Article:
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# ECEG287 Optical Detection Course Notes Part 15: Introduction to Array Detectors

Profs. Charles A. DiMarzio and Stephen W. McKnight Northeastern University, Spring 2004
March 2004
Charles A. DiMarzio, Northeastern University

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Imaging Detectors
Goal:
Measure I(x,y,t) Or perhaps E(x,y,t)
x A -x A s s

Other Variables
z, l, etc.

Approaches:
Scanning Arrays Combinations
March 2004
Charles A. DiMarzio, Northeastern University

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## Nipkow Disk, 1884

The Nipkow disk was a device which its inventor, Paul Nipkow, thought that could be used to transmit pictures by wire. The disk had a spiral of holes cut into it. These holes were positioned so that they could scan every part of an image in turn as the disk spun around. The light coming from each point would then be turned into an electrical current. This electrical signal would light up a second light at the other end of the wire. The second light would flicker because the amount of current it received would depend on the brightness of the image being scanned. The light from this light bulb passing through a second disk spinning at the same speed, would then project the picture onto a screen.

## http://www2.fht-esslingen.de/telehistory/nipkow2.html March 2004

Charles A. DiMarzio, Northeastern University

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## Image Orthicon ~1940-60

The front of the Image Orthicon contains a screen called a photocathode that releases electrons when light from the camera lens strikes it. Bright parts of the scene knock out more electrons than dim parts do. Another screen behind the photocathode, called the target, attracts the released electrons, and a positively charged electronic image of the scene forms on the target. The image consists of highly and weakly charged spots that correspond to the bright and dim areas of the scene. A beam of electrons then scans the target, which absorbs electrons from the beam in proportion to those knocked out by the image.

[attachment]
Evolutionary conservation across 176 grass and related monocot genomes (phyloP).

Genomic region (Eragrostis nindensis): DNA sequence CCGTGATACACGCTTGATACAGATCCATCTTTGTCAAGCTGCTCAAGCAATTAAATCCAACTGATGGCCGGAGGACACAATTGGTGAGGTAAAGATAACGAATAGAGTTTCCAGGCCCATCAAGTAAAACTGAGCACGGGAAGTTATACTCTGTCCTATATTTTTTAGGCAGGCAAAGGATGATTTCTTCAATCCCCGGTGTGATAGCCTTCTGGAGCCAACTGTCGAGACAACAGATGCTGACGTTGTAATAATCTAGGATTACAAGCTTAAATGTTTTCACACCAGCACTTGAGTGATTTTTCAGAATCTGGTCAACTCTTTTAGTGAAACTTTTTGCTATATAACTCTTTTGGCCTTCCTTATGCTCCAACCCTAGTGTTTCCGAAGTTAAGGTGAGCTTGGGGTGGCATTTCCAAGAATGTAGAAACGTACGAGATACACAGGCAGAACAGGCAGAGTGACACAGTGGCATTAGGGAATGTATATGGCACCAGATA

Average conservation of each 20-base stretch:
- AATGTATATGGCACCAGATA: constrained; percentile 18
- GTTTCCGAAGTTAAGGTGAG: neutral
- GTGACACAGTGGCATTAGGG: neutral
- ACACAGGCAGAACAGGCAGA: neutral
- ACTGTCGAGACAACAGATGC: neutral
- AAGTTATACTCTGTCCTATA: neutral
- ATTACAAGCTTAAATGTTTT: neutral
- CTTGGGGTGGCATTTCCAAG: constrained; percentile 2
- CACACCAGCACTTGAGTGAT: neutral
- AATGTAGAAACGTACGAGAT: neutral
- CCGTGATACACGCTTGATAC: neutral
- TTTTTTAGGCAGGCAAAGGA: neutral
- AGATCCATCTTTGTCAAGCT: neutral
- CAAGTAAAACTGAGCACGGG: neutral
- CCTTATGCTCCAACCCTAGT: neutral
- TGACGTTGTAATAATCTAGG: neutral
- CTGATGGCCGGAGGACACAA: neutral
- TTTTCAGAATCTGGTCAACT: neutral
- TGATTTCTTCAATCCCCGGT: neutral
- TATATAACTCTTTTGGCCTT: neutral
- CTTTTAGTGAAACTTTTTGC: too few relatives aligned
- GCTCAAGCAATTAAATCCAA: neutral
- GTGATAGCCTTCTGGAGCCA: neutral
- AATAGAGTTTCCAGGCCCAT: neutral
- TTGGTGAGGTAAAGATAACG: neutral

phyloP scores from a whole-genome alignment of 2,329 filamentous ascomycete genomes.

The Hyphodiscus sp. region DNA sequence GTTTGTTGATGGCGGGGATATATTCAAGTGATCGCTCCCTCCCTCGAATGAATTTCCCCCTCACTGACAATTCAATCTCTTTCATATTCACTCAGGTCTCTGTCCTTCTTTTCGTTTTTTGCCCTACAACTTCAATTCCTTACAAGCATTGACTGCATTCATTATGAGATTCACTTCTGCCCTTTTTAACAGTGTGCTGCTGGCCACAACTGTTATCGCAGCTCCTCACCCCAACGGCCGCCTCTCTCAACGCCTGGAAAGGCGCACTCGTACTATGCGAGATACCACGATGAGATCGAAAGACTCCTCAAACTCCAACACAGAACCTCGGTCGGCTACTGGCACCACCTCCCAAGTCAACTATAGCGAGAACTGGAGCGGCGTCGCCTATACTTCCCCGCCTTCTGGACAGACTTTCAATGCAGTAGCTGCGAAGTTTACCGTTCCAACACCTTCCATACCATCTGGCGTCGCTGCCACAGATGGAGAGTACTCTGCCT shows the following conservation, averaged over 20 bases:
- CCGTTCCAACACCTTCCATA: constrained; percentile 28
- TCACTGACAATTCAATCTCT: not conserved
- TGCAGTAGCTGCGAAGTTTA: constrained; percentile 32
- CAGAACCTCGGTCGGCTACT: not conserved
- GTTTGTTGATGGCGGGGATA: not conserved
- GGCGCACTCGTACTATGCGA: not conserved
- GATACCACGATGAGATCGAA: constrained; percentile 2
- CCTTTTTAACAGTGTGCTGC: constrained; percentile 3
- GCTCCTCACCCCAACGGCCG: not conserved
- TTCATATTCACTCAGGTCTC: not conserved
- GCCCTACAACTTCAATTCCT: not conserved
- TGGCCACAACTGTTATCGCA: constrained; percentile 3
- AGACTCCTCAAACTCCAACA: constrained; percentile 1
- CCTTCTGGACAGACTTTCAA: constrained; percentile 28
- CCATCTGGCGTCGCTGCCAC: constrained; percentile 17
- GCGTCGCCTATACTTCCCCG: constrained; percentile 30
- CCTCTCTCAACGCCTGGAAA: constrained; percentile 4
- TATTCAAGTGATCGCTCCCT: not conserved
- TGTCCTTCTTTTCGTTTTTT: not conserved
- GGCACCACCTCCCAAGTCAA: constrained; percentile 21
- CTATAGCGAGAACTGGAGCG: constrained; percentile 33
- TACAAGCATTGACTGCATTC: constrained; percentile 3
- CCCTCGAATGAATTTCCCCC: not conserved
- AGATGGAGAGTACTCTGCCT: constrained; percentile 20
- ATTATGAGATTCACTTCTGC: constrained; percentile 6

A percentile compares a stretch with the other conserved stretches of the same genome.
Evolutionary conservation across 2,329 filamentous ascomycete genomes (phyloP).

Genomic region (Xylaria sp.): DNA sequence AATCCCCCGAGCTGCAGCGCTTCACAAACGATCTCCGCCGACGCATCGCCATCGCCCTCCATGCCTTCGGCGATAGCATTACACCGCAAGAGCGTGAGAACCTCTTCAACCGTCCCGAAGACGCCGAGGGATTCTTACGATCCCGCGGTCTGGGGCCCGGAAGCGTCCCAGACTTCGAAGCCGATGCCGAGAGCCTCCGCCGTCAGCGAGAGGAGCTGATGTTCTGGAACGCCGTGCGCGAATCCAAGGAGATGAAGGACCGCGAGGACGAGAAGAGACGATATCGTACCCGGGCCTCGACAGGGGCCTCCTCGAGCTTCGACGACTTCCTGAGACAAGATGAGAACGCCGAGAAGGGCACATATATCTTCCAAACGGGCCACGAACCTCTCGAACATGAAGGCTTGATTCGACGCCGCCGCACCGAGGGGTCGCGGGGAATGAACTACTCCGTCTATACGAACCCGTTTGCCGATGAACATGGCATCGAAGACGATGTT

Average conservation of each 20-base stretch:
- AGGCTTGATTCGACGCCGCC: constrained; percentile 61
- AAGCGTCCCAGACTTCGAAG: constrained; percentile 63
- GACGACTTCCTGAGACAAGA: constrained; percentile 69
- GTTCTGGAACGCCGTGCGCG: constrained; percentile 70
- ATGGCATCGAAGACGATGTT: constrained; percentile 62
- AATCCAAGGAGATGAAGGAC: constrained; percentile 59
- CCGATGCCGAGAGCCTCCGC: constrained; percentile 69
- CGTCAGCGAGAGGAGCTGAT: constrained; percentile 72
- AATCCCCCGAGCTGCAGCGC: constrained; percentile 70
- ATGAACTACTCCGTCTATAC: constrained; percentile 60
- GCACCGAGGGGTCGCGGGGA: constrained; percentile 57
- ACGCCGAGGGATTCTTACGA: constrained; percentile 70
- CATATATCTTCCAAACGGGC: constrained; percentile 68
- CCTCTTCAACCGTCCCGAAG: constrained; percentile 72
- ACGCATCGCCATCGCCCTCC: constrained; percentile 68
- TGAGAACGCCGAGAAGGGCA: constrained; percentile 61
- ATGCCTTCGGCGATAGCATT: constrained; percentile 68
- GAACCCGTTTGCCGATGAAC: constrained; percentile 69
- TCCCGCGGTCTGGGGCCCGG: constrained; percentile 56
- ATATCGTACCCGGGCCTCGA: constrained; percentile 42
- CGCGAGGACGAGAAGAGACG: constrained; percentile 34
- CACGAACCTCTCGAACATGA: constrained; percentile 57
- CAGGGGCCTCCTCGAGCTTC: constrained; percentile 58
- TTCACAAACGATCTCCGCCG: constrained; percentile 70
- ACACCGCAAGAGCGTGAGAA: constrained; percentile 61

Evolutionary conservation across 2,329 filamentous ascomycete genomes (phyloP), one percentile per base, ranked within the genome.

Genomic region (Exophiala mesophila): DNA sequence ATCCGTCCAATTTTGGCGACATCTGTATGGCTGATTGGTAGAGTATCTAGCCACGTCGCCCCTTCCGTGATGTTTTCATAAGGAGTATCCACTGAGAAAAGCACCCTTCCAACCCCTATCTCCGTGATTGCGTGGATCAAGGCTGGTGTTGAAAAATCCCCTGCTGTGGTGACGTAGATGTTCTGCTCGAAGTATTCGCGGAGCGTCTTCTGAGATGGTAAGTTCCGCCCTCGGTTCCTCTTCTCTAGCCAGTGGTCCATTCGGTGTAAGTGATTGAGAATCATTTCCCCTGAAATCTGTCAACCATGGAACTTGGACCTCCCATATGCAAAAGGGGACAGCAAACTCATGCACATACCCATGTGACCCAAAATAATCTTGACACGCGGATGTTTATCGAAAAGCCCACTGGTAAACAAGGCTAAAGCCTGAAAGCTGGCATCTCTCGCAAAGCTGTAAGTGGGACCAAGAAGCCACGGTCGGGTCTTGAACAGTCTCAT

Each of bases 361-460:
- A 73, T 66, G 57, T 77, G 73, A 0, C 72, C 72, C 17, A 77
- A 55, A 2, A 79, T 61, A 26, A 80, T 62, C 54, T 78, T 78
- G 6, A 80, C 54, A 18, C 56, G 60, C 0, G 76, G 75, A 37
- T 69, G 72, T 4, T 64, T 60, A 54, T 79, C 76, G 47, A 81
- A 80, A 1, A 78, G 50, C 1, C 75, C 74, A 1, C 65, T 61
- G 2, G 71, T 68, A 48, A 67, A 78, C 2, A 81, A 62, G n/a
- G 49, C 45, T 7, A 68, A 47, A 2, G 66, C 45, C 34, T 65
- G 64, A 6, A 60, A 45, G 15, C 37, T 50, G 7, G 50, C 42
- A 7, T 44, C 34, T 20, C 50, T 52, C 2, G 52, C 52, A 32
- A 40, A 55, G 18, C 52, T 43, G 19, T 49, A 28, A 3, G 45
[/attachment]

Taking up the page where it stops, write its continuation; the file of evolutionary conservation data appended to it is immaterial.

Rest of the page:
## http://www.acmi.net.au/AIC/IMAGE_ORTHICON.html March 2004

Charles A. DiMarzio, Northeastern University

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Scanning Systems

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## Pixelation and Digitization

255 Count

0 Brightness
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Charles A. DiMarzio, Northeastern University

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2N-1 Saturation

Maximum Signal

0
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## Signal Voltage Dark

Charles A. DiMarzio, Northeastern University

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## Linearity and AGC

1 0.8 Output Voltage 0.6 0.4 0.2 0

y Gx
0.5

## Automatic Gain Control (AGC) Feedback

2
Control G Based on...
Peak Signal Average Signal Peak in a Region
1

0.2

0.8

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## CCD Charge Transfer

Clock Voltage 2 4 6 8 10 12 0 0.5 1 0.9 0.8 Row Number 0.7 0.6

m10057_1.m Figure 1

## 1 1.5 2 time, Clock Cycles

2.5

V Clock Signals
March 2004
Charles A. DiMarzio, Northeastern University

One Line
time
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Formats
Frame Transfer
Collection Frame Transfer Frame

Line Transfer

March 2004

## Charles A. DiMarzio, Northeastern University

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Computer Interfacing
Analog Camera and Frame Grabber Digital Camera
Analog Camera
Computer with Frame Grabber

## Digital Camera Computer

Analog Monitor
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Computer Monitor
Charles A. DiMarzio, Northeastern University

Computer Monitor
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(Gaussian)

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## Some Standard and Extreme Parameters

VGA Frame Size: 640 by 480
Up to 4k Square?

Up To few kHz.

Up To 12.

## Pixel Size: 10 micrometers. Color Camera: 3 Channels, 8 Bits Each

March 2004
Charles A. DiMarzio, Northeastern University

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Quantitative Imaging
Quantitative Calculations
Difficult Subject to Change

Sources of Variation
Light Source Camera Sensitivity Filter Losses Geometry Atmosphere? Other?

Calibration Standards
Light Level Reflectance

## Target Dark R White Dark

March 2004
Charles A. DiMarzio, Northeastern University

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